This essay was first published on January 12 at The European Conservative. Social media won’t let me post it due to Canadian law.
In May 1968, a 24-year-old Roger Scruton watched from an apartment window in Paris as the streets below him roiled with rage. Students were screaming, throwing cobblestones through plate-glass shop windows, pulling down lampposts, and overturning cars. Policemen arriving on the scene were pelted with stones; Scruton saw one officer drop to the ground, grasping his face as blood streamed through his fingers. The riots, which had begun with a demand by students to be able to have sex with one another in their rooms, had come to encompass a host of social causes. Their slogan perfectly summarized the demands of the sexual revolution, then spreading like wildfire across the West: Il est interdit d’interdire! (It is forbidden to forbid!)
The students scrawled other graffiti on the walls, as well. “Climax without hindrance,” read one. “The more I make love, the more I want to start a revolution. The more revolutions I start, the more I want to make love,” read another. The counterculture may have popularized the slogan “make love, not war,” but the riots in America and across Europe revealed that they were more than willing to initiate both.
It was watching the riots that made Roger Scruton a conservative. “I was disgusted by it,” he told me shortly before his death in 2020. “I thought there must be a way back to the defence of Western civilization against these things. That’s when I became a conservative. I knew I wanted to conserve things rather than pull them down.” Scruton became one of the revolution’s fiercest critics, publishing scores of books that may make him, one critic noted, the only conservative who is still read a hundred years hence. But despite the best efforts of Scruton and his allies, the revolution which smashed the moral framework of an entire civilization was entirely successful—perhaps beyond the wildest dreams of the rebels rampaging through Parisian streets a half-century ago.
Four years ago on January 12, 2020, Sir Roger Scruton died, bequeathing us a body of work covering a breathtaking array of subjects including the nature of beauty, architecture, conservation, hunting, England, and literature. He made his own literary contributions, as well—I’ve often wondered why his viscerally powerful novel on the counter-revolutionary movement in Czechoslovakia, Notes from Underground, is not widely recognized as a masterpiece (although it did receive justly laudatory reviews). I know few young conservatives who have not been informed or inspired in some way by Scruton’s life and work; for me, his valiant resistance to the sexual revolution and the intellectuals who spawned it have been invaluable.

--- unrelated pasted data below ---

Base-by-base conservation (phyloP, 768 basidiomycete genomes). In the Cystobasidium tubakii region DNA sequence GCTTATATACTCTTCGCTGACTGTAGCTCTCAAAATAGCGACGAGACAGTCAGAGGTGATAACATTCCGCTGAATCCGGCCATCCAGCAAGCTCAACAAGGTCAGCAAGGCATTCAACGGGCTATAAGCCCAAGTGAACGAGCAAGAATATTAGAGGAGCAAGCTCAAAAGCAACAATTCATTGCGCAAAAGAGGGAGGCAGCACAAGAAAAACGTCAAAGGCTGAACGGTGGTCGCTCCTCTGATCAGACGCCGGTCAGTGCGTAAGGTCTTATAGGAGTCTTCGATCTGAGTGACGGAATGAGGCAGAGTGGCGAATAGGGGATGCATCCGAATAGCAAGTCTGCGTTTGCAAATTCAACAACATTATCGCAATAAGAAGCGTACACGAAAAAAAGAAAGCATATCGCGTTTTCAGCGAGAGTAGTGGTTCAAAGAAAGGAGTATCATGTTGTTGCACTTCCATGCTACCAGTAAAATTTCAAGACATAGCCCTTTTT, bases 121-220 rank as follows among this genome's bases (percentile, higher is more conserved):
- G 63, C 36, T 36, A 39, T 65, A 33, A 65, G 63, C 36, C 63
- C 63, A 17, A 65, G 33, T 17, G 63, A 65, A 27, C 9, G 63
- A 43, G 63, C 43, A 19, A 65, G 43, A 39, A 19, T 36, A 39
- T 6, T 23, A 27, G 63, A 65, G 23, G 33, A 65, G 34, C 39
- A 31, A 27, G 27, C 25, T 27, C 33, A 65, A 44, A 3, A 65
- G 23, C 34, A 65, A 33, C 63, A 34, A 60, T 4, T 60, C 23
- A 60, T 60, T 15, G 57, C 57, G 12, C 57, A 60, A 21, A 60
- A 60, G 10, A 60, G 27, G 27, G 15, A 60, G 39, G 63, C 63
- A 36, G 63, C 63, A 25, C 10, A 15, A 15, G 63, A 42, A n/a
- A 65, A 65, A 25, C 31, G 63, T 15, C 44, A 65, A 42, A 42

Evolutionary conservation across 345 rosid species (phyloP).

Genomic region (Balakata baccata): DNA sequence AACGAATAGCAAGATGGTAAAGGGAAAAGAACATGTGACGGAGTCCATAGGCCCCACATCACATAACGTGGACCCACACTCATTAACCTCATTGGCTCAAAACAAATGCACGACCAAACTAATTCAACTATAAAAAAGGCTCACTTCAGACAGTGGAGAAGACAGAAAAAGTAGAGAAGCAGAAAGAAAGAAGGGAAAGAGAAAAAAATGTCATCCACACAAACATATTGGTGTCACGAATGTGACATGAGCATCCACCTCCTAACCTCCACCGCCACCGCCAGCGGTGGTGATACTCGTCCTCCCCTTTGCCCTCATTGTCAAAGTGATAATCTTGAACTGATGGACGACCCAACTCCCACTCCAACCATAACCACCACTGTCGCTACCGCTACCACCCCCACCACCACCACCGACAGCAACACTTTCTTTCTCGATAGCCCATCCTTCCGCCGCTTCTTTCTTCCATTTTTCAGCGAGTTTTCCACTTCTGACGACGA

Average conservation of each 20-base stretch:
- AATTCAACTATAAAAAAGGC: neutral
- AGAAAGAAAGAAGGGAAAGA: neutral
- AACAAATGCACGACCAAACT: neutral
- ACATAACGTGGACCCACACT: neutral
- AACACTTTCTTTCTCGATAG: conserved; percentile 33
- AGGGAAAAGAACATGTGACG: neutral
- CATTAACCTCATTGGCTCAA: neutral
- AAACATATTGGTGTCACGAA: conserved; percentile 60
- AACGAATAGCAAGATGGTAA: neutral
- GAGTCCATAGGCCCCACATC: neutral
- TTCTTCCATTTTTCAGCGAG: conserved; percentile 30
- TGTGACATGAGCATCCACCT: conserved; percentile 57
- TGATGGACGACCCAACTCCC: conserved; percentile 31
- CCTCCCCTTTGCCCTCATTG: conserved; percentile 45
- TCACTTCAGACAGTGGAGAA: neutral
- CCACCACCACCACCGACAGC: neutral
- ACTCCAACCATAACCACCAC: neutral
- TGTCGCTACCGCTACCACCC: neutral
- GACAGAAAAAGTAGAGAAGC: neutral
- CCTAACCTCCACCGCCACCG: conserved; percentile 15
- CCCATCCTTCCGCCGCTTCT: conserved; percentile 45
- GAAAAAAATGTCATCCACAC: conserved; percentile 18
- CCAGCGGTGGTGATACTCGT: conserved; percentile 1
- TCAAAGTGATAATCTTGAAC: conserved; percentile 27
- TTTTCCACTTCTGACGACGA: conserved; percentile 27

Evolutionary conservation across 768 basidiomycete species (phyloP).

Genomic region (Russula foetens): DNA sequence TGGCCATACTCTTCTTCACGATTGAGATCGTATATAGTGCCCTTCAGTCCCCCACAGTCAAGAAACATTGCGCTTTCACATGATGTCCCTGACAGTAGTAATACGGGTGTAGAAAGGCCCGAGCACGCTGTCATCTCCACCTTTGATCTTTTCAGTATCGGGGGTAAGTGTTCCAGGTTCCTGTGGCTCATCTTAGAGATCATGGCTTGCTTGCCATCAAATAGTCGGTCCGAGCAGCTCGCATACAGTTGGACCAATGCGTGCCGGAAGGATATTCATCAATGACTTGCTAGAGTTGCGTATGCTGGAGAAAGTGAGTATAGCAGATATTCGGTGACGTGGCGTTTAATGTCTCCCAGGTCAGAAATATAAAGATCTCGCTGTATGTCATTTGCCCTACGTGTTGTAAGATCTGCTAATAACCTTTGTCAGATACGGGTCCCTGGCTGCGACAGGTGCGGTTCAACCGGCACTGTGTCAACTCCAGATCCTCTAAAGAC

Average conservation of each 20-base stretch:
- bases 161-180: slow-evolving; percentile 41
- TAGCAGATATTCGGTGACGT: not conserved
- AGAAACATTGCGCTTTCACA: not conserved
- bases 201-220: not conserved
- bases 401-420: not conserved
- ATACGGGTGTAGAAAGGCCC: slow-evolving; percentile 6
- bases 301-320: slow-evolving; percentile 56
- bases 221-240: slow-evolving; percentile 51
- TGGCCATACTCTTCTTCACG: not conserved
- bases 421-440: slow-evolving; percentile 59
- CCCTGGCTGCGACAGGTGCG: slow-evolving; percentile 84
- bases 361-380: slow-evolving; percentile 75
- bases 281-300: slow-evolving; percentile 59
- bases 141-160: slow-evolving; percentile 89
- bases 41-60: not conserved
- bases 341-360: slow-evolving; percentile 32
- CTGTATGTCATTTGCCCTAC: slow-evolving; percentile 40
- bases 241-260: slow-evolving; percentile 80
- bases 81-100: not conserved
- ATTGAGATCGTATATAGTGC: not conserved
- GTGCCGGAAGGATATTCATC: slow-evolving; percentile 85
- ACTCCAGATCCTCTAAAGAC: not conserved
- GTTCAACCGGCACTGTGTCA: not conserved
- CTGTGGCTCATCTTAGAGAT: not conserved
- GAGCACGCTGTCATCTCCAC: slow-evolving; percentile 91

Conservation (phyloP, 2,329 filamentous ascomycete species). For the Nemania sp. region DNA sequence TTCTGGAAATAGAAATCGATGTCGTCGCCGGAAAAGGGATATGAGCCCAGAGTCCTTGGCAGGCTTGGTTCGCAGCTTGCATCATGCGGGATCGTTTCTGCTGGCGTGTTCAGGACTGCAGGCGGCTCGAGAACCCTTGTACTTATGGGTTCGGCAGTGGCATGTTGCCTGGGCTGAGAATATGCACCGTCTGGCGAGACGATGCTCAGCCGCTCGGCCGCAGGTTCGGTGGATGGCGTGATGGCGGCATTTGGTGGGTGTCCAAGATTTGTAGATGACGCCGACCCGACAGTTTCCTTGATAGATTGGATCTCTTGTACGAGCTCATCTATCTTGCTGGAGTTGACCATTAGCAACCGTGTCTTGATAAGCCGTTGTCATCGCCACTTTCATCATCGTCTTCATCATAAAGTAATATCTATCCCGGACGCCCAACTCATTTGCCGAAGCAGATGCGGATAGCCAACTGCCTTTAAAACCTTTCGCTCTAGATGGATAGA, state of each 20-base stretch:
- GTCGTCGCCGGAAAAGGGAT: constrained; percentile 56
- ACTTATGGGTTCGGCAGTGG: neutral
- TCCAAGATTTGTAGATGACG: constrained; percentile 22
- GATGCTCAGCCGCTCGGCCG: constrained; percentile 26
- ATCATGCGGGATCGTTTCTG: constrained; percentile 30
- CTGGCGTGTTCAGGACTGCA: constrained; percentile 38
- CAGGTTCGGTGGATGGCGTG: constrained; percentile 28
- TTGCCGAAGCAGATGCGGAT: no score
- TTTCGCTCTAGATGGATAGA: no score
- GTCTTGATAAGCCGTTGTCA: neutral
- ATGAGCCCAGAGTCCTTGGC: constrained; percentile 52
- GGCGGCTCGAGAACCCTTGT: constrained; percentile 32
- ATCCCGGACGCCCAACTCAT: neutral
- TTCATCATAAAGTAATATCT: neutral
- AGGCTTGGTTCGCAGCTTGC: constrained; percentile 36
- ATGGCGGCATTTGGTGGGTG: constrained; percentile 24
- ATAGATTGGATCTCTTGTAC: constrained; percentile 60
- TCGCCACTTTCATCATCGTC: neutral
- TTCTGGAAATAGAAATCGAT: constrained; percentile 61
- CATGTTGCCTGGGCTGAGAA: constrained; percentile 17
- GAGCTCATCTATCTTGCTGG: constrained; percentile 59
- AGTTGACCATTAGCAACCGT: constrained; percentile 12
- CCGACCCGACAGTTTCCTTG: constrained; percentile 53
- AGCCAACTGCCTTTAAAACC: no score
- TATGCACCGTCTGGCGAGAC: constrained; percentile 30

Scruton understood that the street battles unfolding in 1968 had begun in the academy, and that in addition to activism and politics and traditional living, the fight would have to be taken to the intellectuals. Indeed, copies of Wilhelm Reich’s book The Sexual Revolution: Towards a Self-Regulating Character Structure, which advocated for the breakup of the natural family and the sexualization of children, had been hurled at police in Paris and the similar uprisings in Berlin, and students scrawled Reich’s name on walls. To understand the student rioters, one had to understand Reich and other revolutionary intellectuals. In the years that followed, few engaged them on their own terms as eruditely and intelligently as Scruton.
Nearly fifty years after witnessing the sexual revolution surge to the surface of society during the heady street riots of 1968, Roger Scruton wrote a reflective essay on all that had transpired. Our institutions, he observed, have been largely destroyed, the old morality has gone, and “the result of the sexual revolution is with us for all to see … far more alarming and far more devastating for the next generation” than anyone predicted at the time. In his conclusion, he mused about where we might be heading:
The promised pleasures have staled, showing us that it was in any case not pleasure that we wanted. Vestiges of the old morality reappear—the growing panic over pedophilia; the new attempts to control what happens in schools and universities; forms of sex education that now emphasize “stable relationships” rather than “good sex.” Whatever else these new developments show, they remind us that human beings remain as they were—creatures hungry for love and commitment, who have as great a need to give as to take, and who are looking for the forms of social life that make love and giving possible. Will they find these things again? And if not, will they be able to do what until now they have always done by instinct, which is to make a lasting home for their children, and teach those children to make a lasting home in their turn?
That is the task before us. Scruton’s counterrevolutionary struggle is over, and it is up to us to pick up the torch and carry on the fight for goodness, truth, and beauty that he fought so well for so long. His memory is a blessing.